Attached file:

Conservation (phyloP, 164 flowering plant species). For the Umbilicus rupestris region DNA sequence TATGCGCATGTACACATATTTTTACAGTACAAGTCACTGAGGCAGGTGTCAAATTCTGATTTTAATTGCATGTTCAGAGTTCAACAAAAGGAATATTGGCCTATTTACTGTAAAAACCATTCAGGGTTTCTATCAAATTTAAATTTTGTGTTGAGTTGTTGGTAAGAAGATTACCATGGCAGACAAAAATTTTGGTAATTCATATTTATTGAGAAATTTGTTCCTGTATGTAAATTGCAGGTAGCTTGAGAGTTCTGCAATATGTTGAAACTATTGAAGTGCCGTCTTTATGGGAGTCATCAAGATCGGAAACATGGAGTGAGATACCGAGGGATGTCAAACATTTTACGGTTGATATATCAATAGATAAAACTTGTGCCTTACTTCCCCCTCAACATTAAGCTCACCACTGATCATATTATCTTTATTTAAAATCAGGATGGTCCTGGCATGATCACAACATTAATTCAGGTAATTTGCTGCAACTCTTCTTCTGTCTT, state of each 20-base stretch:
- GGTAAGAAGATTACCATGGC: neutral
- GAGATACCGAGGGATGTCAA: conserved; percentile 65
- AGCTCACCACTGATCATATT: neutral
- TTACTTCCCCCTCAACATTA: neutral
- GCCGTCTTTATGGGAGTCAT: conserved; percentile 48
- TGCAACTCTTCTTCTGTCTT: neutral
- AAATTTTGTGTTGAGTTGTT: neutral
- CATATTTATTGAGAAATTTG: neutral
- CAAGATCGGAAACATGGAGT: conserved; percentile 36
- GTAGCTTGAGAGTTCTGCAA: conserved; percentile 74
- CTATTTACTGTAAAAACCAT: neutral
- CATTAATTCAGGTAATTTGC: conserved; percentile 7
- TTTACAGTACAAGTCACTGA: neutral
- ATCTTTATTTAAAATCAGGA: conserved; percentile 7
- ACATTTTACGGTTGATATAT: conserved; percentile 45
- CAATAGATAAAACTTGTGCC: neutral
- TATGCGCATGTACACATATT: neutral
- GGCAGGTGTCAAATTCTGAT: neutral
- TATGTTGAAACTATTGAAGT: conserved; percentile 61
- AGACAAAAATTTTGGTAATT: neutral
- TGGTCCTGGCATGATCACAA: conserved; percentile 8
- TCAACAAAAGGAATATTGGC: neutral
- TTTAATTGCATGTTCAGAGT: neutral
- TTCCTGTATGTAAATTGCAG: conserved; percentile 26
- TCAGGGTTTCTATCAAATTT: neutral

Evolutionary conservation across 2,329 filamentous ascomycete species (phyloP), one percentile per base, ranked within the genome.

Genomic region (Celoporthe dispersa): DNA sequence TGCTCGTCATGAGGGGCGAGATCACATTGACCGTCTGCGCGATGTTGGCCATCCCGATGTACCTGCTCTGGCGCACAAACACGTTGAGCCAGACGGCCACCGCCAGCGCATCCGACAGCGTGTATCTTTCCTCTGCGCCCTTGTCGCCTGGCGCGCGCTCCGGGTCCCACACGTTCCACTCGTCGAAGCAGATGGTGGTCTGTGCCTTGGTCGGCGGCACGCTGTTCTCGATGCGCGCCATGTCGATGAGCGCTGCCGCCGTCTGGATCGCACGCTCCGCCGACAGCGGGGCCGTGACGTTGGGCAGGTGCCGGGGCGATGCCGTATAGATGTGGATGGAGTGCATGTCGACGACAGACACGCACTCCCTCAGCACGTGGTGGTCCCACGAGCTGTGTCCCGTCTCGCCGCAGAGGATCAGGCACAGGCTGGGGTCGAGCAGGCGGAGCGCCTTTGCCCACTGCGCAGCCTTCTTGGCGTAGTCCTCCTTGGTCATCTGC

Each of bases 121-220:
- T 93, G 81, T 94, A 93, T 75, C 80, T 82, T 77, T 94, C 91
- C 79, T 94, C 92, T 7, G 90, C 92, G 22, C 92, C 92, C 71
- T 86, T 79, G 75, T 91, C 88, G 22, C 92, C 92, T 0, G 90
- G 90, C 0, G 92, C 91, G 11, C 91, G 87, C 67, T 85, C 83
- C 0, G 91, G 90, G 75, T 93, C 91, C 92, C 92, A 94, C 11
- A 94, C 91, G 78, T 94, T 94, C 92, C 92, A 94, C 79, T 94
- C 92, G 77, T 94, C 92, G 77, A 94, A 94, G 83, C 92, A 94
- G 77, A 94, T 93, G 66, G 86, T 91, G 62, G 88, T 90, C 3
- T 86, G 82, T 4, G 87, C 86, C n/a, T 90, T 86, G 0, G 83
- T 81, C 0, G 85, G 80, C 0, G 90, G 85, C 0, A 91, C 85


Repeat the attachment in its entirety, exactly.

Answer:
Conservation (phyloP, 164 flowering plant species). For the Umbilicus rupestris region DNA sequence TATGCGCATGTACACATATTTTTACAGTACAAGTCACTGAGGCAGGTGTCAAATTCTGATTTTAATTGCATGTTCAGAGTTCAACAAAAGGAATATTGGCCTATTTACTGTAAAAACCATTCAGGGTTTCTATCAAATTTAAATTTTGTGTTGAGTTGTTGGTAAGAAGATTACCATGGCAGACAAAAATTTTGGTAATTCATATTTATTGAGAAATTTGTTCCTGTATGTAAATTGCAGGTAGCTTGAGAGTTCTGCAATATGTTGAAACTATTGAAGTGCCGTCTTTATGGGAGTCATCAAGATCGGAAACATGGAGTGAGATACCGAGGGATGTCAAACATTTTACGGTTGATATATCAATAGATAAAACTTGTGCCTTACTTCCCCCTCAACATTAAGCTCACCACTGATCATATTATCTTTATTTAAAATCAGGATGGTCCTGGCATGATCACAACATTAATTCAGGTAATTTGCTGCAACTCTTCTTCTGTCTT, state of each 20-base stretch:
- GGTAAGAAGATTACCATGGC: neutral
- GAGATACCGAGGGATGTCAA: conserved; percentile 65
- AGCTCACCACTGATCATATT: neutral
- TTACTTCCCCCTCAACATTA: neutral
- GCCGTCTTTATGGGAGTCAT: conserved; percentile 48
- TGCAACTCTTCTTCTGTCTT: neutral
- AAATTTTGTGTTGAGTTGTT: neutral
- CATATTTATTGAGAAATTTG: neutral
- CAAGATCGGAAACATGGAGT: conserved; percentile 36
- GTAGCTTGAGAGTTCTGCAA: conserved; percentile 74
- CTATTTACTGTAAAAACCAT: neutral
- CATTAATTCAGGTAATTTGC: conserved; percentile 7
- TTTACAGTACAAGTCACTGA: neutral
- ATCTTTATTTAAAATCAGGA: conserved; percentile 7
- ACATTTTACGGTTGATATAT: conserved; percentile 45
- CAATAGATAAAACTTGTGCC: neutral
- TATGCGCATGTACACATATT: neutral
- GGCAGGTGTCAAATTCTGAT: neutral
- TATGTTGAAACTATTGAAGT: conserved; percentile 61
- AGACAAAAATTTTGGTAATT: neutral
- TGGTCCTGGCATGATCACAA: conserved; percentile 8
- TCAACAAAAGGAATATTGGC: neutral
- TTTAATTGCATGTTCAGAGT: neutral
- TTCCTGTATGTAAATTGCAG: conserved; percentile 26
- TCAGGGTTTCTATCAAATTT: neutral

Evolutionary conservation across 2,329 filamentous ascomycete species (phyloP), one percentile per base, ranked within the genome.

Genomic region (Celoporthe dispersa): DNA sequence TGCTCGTCATGAGGGGCGAGATCACATTGACCGTCTGCGCGATGTTGGCCATCCCGATGTACCTGCTCTGGCGCACAAACACGTTGAGCCAGACGGCCACCGCCAGCGCATCCGACAGCGTGTATCTTTCCTCTGCGCCCTTGTCGCCTGGCGCGCGCTCCGGGTCCCACACGTTCCACTCGTCGAAGCAGATGGTGGTCTGTGCCTTGGTCGGCGGCACGCTGTTCTCGATGCGCGCCATGTCGATGAGCGCTGCCGCCGTCTGGATCGCACGCTCCGCCGACAGCGGGGCCGTGACGTTGGGCAGGTGCCGGGGCGATGCCGTATAGATGTGGATGGAGTGCATGTCGACGACAGACACGCACTCCCTCAGCACGTGGTGGTCCCACGAGCTGTGTCCCGTCTCGCCGCAGAGGATCAGGCACAGGCTGGGGTCGAGCAGGCGGAGCGCCTTTGCCCACTGCGCAGCCTTCTTGGCGTAGTCCTCCTTGGTCATCTGC

Each of bases 121-220:
- T 93, G 81, T 94, A 93, T 75, C 80, T 82, T 77, T 94, C 91
- C 79, T 94, C 92, T 7, G 90, C 92, G 22, C 92, C 92, C 71
- T 86, T 79, G 75, T 91, C 88, G 22, C 92, C 92, T 0, G 90
- G 90, C 0, G 92, C 91, G 11, C 91, G 87, C 67, T 85, C 83
- C 0, G 91, G 90, G 75, T 93, C 91, C 92, C 92, A 94, C 11
- A 94, C 91, G 78, T 94, T 94, C 92, C 92, A 94, C 79, T 94
- C 92, G 77, T 94, C 92, G 77, A 94, A 94, G 83, C 92, A 94
- G 77, A 94, T 93, G 66, G 86, T 91, G 62, G 88, T 90, C 3
- T 86, G 82, T 4, G 87, C 86, C n/a, T 90, T 86, G 0, G 83
- T 81, C 0, G 85, G 80, C 0, G 90, G 85, C 0, A 91, C 85